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The challenge is being met by the zoo- and aquarium communities across the country. We will use our collective voice to increase U.S. investments globally in biodiversity conservation over the next 4 years, encourage federal, state and local policies that support nature based solutions to climate change, ensure that U.S.-based climate finance doesn’t invest in intact forests and nature-based solution financing, and that U.S. capital for climate change is not used to fund climate change.

Numerous bills have been introduced in Congress to support nature-based solutions for climate change. Sen. Brian SchatzBrian Emanuel SchatzTelehealth was a godsend during the pandemic; Congress should keep the innovation going Framing our future beyond the climate crisis Manchin frustrates Democrats with latest outburst MOREReps. Earl BlumenauerEarl BlumenauerFraming our future beyond the climate crisis Reforming marijuana laws before the holidays: A three-pronged approach To sustain humanity COP26 must lead on both climate and biodiversity MORE(D-Ore. Brian FitzpatrickBrian K. FitzpatrickLawmakers who bucked their parties on the T infrastructure bill Framing our future beyond the climate crisis Democrats look to establish green bank for clean energy projects MORE (R-Penn.), and the Tropical Forest and Coral Reef Conservation Reauthorization Act, sponsored by Reps. Steve ChabotSteven (Steve) Joseph ChabotFraming our future beyond the climate crisis Liberal group launches campaign urging Republicans to support Biden’s agenda Blinken grilled in first hearing since Afghanistan withdrawal MORE(R-Ohio). Brad ShermanBradley (Brad) James ShermanFraming our future beyond the climate crisis Overnight Defense & National Security — Congress begins Afghanistan grilling US says about 1,500 citizens remain in Afghanistan MORESens. Rob PortmanRobert (Rob) Jones PortmanMcConnell won’t go to White House signing ceremony for infrastructure bill Hillicon Valley — The race to report cyber breaches Senators move to include 72 hour timeline for cyber incident reporting in defense bill MORE (R-Ohio), Chris CoonsChris Andrew CoonsChina conducts combat readiness drill after US congressional delegation arrives in Taiwan Coons leads Democratic, Republican group to climate summit Framing our future beyond the climate crisis MORE (D-Del.), Richard BurrRichard Mauze BurrOn The Money — IRS chief calls for reinforcements Burr brother-in-law ordered to testify in insider trading probe Critics say Congress falling short on pandemic preparedness MORE (R-N.C.), Sheldon WhitehouseSheldon WhitehouseFormer Georgia Sen. Max Cleland dies at 79 Framing our future beyond the climate crisis Pavlich: Democrats’ weaponization of the DOJ is back MORE(D-R.I.) and Brian Schatz, (D-Hawaii), as well as other pending legislation.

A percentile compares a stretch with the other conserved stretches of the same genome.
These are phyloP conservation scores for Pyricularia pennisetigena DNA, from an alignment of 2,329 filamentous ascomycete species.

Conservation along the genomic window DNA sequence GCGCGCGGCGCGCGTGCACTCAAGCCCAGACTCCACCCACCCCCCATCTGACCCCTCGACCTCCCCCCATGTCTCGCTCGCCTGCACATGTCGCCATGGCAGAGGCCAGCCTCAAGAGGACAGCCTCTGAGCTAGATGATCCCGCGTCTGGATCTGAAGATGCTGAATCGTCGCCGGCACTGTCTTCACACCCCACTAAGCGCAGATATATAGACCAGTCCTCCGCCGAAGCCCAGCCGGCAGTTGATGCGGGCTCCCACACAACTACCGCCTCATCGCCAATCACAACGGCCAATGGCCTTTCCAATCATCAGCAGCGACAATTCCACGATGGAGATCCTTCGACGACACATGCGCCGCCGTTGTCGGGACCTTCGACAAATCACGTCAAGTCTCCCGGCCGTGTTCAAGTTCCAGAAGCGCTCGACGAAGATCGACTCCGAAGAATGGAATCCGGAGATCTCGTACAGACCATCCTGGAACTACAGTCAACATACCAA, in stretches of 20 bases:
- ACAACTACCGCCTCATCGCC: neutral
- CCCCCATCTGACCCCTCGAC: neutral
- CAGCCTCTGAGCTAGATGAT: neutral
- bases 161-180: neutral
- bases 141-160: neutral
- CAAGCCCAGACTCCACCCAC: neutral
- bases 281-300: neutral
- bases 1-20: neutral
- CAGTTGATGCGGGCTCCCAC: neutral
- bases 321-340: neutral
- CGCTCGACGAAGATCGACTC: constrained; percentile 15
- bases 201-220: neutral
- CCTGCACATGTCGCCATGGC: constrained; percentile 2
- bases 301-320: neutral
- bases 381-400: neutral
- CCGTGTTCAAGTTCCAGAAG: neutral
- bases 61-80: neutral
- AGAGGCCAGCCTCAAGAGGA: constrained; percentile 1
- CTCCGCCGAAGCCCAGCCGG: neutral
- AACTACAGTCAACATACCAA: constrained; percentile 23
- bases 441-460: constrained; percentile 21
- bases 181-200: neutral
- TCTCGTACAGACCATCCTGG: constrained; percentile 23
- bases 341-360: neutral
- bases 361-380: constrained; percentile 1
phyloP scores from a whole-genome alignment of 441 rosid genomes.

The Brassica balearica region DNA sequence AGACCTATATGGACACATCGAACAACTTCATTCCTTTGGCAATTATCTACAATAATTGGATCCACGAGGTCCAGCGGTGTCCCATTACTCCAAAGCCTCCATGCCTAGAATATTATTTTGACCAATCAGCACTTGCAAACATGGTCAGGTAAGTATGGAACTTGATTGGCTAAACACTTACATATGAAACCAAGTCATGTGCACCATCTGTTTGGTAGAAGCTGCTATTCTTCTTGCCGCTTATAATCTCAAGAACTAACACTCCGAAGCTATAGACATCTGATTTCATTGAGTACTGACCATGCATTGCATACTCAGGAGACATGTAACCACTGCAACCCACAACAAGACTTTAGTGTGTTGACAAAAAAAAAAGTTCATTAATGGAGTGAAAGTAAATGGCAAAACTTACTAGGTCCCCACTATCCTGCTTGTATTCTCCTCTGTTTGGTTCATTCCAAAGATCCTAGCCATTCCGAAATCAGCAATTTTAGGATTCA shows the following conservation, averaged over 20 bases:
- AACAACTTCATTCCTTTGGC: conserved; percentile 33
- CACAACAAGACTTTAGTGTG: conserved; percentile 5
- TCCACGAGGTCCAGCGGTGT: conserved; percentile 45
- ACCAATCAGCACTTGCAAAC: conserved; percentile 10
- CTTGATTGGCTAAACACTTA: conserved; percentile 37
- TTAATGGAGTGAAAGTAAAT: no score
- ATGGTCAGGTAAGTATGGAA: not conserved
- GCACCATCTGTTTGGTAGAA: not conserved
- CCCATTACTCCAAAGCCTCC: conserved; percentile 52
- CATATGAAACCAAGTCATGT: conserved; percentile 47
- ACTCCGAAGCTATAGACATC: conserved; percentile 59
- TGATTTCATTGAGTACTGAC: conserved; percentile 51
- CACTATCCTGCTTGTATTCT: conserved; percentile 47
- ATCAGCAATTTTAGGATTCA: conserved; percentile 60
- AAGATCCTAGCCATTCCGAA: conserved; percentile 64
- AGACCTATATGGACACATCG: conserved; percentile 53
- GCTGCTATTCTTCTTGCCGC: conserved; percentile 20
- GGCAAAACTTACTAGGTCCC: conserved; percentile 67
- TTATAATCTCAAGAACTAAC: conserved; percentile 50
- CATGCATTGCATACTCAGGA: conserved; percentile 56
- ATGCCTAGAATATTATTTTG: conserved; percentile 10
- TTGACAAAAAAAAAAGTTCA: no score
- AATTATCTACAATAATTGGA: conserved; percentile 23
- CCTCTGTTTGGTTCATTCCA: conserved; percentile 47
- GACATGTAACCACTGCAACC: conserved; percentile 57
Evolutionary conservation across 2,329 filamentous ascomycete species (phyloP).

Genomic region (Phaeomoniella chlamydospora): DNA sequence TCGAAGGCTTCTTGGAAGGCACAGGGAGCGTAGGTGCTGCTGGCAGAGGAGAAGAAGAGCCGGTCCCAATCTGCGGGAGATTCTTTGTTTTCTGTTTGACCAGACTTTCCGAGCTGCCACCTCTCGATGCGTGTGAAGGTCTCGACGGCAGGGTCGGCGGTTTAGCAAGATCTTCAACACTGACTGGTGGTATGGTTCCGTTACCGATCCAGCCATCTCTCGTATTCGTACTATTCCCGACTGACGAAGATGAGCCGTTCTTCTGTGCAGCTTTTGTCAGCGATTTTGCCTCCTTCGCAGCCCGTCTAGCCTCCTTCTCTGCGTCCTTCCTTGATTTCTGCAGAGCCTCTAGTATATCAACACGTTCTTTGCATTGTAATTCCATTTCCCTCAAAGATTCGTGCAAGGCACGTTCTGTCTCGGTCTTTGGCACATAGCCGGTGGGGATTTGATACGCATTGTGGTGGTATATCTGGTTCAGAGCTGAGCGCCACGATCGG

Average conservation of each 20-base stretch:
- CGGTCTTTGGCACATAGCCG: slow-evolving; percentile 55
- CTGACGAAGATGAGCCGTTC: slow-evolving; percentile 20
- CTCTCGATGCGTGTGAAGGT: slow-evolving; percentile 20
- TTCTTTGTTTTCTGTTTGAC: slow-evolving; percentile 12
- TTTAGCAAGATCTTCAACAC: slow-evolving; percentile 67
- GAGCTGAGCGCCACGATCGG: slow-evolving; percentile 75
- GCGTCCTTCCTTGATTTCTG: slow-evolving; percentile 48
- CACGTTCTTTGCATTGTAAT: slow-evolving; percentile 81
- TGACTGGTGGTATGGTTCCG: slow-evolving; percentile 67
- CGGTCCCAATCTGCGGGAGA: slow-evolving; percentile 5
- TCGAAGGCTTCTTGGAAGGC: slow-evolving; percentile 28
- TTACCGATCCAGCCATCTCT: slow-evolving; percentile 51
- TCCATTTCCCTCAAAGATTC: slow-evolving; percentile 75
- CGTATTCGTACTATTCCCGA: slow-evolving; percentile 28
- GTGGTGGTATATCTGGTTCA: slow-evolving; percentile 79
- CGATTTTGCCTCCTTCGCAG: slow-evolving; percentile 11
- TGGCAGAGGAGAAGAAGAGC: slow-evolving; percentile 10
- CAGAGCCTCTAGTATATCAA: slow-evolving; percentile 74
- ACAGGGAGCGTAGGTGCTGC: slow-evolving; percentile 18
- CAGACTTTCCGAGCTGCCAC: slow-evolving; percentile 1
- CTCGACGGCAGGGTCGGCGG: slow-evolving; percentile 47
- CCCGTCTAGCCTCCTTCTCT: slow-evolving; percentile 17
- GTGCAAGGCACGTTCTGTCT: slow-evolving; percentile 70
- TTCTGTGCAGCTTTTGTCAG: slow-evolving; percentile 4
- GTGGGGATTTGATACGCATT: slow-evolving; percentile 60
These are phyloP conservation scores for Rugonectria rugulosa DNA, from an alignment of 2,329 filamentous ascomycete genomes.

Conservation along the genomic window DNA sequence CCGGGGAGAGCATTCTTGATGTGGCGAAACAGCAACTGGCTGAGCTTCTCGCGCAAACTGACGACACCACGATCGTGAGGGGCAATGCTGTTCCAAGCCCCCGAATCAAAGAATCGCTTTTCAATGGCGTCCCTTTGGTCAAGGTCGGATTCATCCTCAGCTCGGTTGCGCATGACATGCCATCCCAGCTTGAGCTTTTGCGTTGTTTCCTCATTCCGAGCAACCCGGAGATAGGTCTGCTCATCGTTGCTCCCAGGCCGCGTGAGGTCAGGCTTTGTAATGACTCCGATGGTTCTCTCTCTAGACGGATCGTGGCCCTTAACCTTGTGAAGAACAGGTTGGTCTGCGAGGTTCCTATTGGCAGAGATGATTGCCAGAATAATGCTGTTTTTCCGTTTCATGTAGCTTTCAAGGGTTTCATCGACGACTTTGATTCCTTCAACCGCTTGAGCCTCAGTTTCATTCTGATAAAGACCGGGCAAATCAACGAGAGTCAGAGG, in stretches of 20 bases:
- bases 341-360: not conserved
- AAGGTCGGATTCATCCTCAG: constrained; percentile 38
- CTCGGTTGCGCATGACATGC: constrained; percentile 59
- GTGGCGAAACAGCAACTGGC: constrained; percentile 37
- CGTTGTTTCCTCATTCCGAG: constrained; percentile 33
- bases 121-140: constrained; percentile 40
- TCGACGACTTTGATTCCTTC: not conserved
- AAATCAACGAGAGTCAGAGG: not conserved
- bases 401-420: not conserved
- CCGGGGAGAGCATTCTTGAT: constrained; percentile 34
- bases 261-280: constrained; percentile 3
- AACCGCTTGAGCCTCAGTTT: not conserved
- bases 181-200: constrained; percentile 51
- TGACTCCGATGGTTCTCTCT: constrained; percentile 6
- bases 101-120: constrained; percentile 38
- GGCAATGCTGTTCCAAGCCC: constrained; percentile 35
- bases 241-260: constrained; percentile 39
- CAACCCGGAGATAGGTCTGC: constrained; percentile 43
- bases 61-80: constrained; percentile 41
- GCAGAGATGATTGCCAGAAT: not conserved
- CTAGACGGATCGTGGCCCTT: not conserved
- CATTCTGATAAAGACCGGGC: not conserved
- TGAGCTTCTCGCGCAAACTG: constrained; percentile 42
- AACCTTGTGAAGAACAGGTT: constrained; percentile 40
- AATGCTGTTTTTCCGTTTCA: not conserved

As we turn our attention to COP26 and the global response to the climate crisis, let’s remember that there is important work we can and must do right here in the United States. It will require dedicated action from scientists and policymakers, as well ordinary citizens from coasts to coast. The climate crisis is a critical priority in a time of national division. It should be a priority that unites all of us.

John F. Calvelli is executive vice president for public affairs at the Wildlife Conservation Society and chair of the Government Affairs Committee of the Association of Zoos and Aquariums.

This piece has been updated.